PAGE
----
Tuesday, March 04, 2008 - 12:12:41 PM - extremelogic
I am trying to create an Export app for my web application utilizing SSIS and for that I have designed an xml export feed which will be submitted from the web application to an MSMQ. This xml feed has SQLStatement, ExportFormat, UserName and UserEmail nodes.
SSIS will get the xml feed from the message queue and parse it to populate its package variables. This is accomplished via a script task and is working as expected.
This XML feed has a SQLStatement node which has the sql statement that SSIS has to execute and export the result set data in an excel file to a specific location. I was trying to use DataFlow task after I populated the package variables but then reallized that it requires a predetermined table/view or a sql statement for it to build mapping. You cannot do an on the fly sql thing.
Do you have some ideas as how to make dataflow task run sql statements on the fly and dump the data to an excel file OR is there another way to dump the data of a sql statement fed externally into an excel, access or csv files in SSIS.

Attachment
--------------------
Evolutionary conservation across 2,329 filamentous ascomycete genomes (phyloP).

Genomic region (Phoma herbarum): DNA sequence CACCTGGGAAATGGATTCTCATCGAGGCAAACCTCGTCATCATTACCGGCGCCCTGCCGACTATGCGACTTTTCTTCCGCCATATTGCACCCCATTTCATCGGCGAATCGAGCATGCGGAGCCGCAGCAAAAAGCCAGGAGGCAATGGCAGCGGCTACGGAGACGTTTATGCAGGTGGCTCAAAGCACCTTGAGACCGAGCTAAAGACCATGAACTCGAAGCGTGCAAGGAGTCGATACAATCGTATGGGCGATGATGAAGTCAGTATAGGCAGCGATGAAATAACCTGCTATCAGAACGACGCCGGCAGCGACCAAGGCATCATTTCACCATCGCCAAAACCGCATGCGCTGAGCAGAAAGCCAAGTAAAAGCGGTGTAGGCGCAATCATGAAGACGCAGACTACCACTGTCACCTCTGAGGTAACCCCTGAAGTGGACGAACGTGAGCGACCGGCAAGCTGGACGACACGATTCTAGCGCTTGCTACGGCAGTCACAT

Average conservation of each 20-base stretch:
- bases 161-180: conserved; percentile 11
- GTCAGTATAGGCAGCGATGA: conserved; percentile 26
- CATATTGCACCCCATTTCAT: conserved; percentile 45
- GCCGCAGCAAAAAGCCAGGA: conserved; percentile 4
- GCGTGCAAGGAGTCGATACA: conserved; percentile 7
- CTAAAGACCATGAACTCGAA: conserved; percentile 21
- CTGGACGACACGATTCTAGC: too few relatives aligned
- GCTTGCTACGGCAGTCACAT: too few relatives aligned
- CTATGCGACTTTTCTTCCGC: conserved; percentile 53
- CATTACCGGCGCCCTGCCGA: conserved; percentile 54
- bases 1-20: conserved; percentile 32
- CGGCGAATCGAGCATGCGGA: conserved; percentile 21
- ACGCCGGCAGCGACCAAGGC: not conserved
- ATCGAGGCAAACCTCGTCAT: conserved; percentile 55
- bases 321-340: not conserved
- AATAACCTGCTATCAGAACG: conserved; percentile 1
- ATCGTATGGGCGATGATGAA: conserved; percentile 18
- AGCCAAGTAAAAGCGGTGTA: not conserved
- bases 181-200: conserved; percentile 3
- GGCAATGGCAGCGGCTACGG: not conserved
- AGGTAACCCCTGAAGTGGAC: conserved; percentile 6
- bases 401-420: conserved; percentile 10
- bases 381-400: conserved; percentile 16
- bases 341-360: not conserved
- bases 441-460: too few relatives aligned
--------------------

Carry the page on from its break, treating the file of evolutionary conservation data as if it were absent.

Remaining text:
This is a general hint that may assist you with your project.
For dynamic SQL in your data flow, you might want to look at using an OLE DB source and set the property "Data Access Mode" to SQL command from variable. You can create a package variable that you dynamically modify before execution reaches the data flow task.
Hint: In setting up your SSIS package, metadata is vitally important. Therefore, prepopulate your variable with a sql statement that matches output values you will use in your data flow. For example, if you are dynamically selecting from the Customers table (SELECT ID, FIRSTNAME, LASTNAME FROM CUSTOMERS) and modifying the Where clause on the fly, then place a select statement text for the same table in the variable you are using before you set up your dataflow in the SSIS designer.
Wednesday, August 27, 2008 - 3:27:09 AM - Mitchies